Minister for Trade, Tourism and Investment Simon Birmingham said PACER Plus was a major step in strengthening Australia’s relationship with our Pacific
partners and would play a valuable role in supporting recovery in the region from COVID-19.
“This trade deal ensures greater market access and lower tariffs across a range of products that will benefit communities, farmers, fishers, businesses
and investors in our region,” Minister Birmingham said.
“We’re committed to working together to ensure businesses in the Pacific and across Australia take advantage of the new trade and investment opportunities
PACER Plus will bring.”
Minister for Foreign Affairs and Minister for Women, Senator the Hon Marise Payne said the entry into force of the Agreement offered important opportunities
at a time when the region was focussed on economic recovery from the COVID-19 pandemic.
“We’ll continue to work closely with our Pacific family to bring the Agreement to life. The next phase of PACER Plus represents another opportunity
to deliver our shared vision for our Blue Pacific,” said Minister Payne.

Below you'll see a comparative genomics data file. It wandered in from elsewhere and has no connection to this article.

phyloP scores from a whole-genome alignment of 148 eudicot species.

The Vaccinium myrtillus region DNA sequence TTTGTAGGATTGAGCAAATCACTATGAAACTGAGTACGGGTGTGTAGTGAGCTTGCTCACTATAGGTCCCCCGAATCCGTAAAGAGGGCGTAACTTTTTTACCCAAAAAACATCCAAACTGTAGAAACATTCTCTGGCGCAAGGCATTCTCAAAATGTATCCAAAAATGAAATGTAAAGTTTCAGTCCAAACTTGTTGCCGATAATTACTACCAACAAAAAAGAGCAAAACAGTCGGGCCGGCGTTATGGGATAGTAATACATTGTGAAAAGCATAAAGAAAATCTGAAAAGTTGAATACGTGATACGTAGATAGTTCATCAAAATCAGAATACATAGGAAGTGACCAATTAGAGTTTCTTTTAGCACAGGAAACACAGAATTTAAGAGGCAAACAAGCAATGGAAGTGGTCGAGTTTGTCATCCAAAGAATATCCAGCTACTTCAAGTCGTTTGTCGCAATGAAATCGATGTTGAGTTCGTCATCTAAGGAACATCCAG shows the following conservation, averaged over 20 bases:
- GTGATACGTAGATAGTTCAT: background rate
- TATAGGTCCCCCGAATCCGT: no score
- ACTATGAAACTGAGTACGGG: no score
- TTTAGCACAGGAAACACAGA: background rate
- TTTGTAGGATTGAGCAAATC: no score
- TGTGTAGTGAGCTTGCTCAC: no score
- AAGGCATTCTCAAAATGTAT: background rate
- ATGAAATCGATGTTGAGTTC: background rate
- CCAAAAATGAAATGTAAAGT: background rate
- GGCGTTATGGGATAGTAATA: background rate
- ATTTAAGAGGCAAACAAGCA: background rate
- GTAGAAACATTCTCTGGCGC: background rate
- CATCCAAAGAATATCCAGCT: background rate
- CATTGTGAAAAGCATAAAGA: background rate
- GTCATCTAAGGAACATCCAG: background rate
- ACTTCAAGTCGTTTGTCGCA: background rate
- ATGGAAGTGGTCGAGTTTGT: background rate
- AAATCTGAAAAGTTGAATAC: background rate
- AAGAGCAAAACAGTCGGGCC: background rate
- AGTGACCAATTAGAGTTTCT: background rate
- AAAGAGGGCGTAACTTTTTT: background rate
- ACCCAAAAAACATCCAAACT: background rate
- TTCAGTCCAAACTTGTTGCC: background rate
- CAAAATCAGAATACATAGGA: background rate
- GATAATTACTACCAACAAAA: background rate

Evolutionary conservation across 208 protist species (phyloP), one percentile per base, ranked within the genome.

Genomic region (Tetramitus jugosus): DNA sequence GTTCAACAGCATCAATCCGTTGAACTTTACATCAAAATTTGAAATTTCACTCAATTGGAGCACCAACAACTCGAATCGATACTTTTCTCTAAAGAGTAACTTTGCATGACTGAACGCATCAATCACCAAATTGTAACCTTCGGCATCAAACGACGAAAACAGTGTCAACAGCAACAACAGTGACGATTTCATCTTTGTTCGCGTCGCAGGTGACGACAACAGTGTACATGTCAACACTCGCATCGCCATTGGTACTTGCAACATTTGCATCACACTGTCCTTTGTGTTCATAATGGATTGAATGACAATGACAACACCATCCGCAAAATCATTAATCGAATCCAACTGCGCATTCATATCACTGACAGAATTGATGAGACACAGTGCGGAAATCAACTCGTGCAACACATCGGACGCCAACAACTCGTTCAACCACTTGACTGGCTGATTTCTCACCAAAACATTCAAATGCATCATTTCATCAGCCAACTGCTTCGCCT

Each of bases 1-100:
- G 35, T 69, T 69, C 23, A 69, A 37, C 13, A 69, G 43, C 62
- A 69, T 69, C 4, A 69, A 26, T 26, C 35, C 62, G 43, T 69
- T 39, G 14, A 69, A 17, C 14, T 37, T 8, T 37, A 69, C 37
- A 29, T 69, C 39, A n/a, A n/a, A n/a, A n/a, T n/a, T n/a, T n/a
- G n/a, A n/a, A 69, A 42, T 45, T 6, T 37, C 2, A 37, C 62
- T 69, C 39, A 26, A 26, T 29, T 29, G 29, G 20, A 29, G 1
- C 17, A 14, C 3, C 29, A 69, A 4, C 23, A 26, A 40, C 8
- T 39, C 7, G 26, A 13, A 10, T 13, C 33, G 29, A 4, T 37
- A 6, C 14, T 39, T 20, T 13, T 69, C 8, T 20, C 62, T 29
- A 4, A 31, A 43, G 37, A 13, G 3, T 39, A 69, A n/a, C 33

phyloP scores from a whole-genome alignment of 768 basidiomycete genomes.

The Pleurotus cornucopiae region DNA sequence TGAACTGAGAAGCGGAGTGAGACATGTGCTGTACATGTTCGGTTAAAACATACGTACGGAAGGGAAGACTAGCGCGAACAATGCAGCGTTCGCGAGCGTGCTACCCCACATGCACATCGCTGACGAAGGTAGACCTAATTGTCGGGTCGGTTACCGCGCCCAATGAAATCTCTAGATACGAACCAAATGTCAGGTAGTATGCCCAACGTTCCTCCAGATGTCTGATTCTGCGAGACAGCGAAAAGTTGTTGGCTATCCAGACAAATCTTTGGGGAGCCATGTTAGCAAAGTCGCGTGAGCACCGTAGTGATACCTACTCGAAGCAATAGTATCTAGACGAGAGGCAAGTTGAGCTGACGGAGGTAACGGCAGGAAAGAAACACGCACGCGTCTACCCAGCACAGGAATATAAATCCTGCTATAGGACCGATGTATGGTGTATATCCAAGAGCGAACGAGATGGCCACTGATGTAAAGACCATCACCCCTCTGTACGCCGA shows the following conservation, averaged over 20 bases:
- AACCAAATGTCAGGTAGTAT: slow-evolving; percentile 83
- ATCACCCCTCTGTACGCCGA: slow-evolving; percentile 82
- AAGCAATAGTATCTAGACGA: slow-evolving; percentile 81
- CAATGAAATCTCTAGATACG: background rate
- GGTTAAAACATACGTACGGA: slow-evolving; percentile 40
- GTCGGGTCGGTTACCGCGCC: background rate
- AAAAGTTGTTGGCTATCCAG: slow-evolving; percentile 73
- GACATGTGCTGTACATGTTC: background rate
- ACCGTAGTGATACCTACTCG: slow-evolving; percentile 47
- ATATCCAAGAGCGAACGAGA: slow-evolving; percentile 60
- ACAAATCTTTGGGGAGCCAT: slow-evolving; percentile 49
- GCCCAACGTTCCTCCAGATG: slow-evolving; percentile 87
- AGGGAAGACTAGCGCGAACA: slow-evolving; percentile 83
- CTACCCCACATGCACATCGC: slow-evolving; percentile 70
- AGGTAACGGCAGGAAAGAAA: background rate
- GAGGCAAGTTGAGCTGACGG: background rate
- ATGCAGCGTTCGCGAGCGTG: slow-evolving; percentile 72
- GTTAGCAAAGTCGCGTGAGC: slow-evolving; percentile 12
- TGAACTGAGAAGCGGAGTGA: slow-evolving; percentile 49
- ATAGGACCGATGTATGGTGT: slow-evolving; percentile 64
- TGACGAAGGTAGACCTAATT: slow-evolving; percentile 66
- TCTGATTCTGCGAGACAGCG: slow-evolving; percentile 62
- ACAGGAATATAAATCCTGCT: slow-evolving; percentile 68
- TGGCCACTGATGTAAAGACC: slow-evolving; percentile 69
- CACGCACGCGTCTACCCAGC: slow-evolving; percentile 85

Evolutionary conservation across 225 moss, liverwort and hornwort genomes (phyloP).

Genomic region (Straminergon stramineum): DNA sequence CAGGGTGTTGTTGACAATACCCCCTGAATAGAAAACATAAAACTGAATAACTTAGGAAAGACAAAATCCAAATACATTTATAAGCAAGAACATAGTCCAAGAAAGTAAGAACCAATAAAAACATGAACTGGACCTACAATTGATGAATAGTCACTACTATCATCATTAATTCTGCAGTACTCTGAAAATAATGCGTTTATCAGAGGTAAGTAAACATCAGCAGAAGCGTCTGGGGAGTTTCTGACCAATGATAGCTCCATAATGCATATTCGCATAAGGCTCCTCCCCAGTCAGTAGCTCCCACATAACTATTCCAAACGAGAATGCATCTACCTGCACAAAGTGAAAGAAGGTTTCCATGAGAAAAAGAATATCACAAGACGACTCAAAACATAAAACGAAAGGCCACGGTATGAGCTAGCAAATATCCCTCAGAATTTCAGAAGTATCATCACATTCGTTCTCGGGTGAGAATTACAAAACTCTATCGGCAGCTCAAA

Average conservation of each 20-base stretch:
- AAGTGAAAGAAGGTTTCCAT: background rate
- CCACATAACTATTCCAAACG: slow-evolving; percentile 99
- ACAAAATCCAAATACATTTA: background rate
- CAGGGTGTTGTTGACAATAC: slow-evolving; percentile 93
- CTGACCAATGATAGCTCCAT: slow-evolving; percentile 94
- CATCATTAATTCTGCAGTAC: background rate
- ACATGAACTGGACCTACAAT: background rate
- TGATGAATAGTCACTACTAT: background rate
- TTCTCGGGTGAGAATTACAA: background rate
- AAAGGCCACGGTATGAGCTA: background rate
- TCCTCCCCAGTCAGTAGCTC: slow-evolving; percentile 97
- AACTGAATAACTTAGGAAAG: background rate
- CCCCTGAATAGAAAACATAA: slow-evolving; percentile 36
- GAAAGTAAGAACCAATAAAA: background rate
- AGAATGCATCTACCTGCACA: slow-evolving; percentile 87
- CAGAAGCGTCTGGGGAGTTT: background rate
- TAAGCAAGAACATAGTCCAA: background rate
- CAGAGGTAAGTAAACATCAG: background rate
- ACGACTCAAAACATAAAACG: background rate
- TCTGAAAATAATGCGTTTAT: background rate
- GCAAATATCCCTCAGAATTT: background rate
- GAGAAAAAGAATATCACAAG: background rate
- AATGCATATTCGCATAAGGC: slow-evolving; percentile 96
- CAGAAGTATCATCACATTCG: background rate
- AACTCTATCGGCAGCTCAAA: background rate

Australia will support our Pacific partners to implement the trade agreement, maximising opportunities for their local businesses to access export
Funding under PACER Plus will allow more countries access to an existing program focussed on improving market access to Australia for specific horticultural
and agricultural products. By assisting Pacific countries to meet the biosecurity and quality requirements, countries will be able to maintain
and develop their agricultural export markets – an important opportunity to support livelihoods through trade.
Australia, Cook Islands, Kiribati, Niue, Samoa, Solomon Islands, Tonga and New Zealand are Parties to the Agreement. The remaining signatories that
are yet to ratify are Nauru, Tuvalu and Vanuatu. Signatories will become Parties to the Agreement 60 days after they have ratified the Agreement.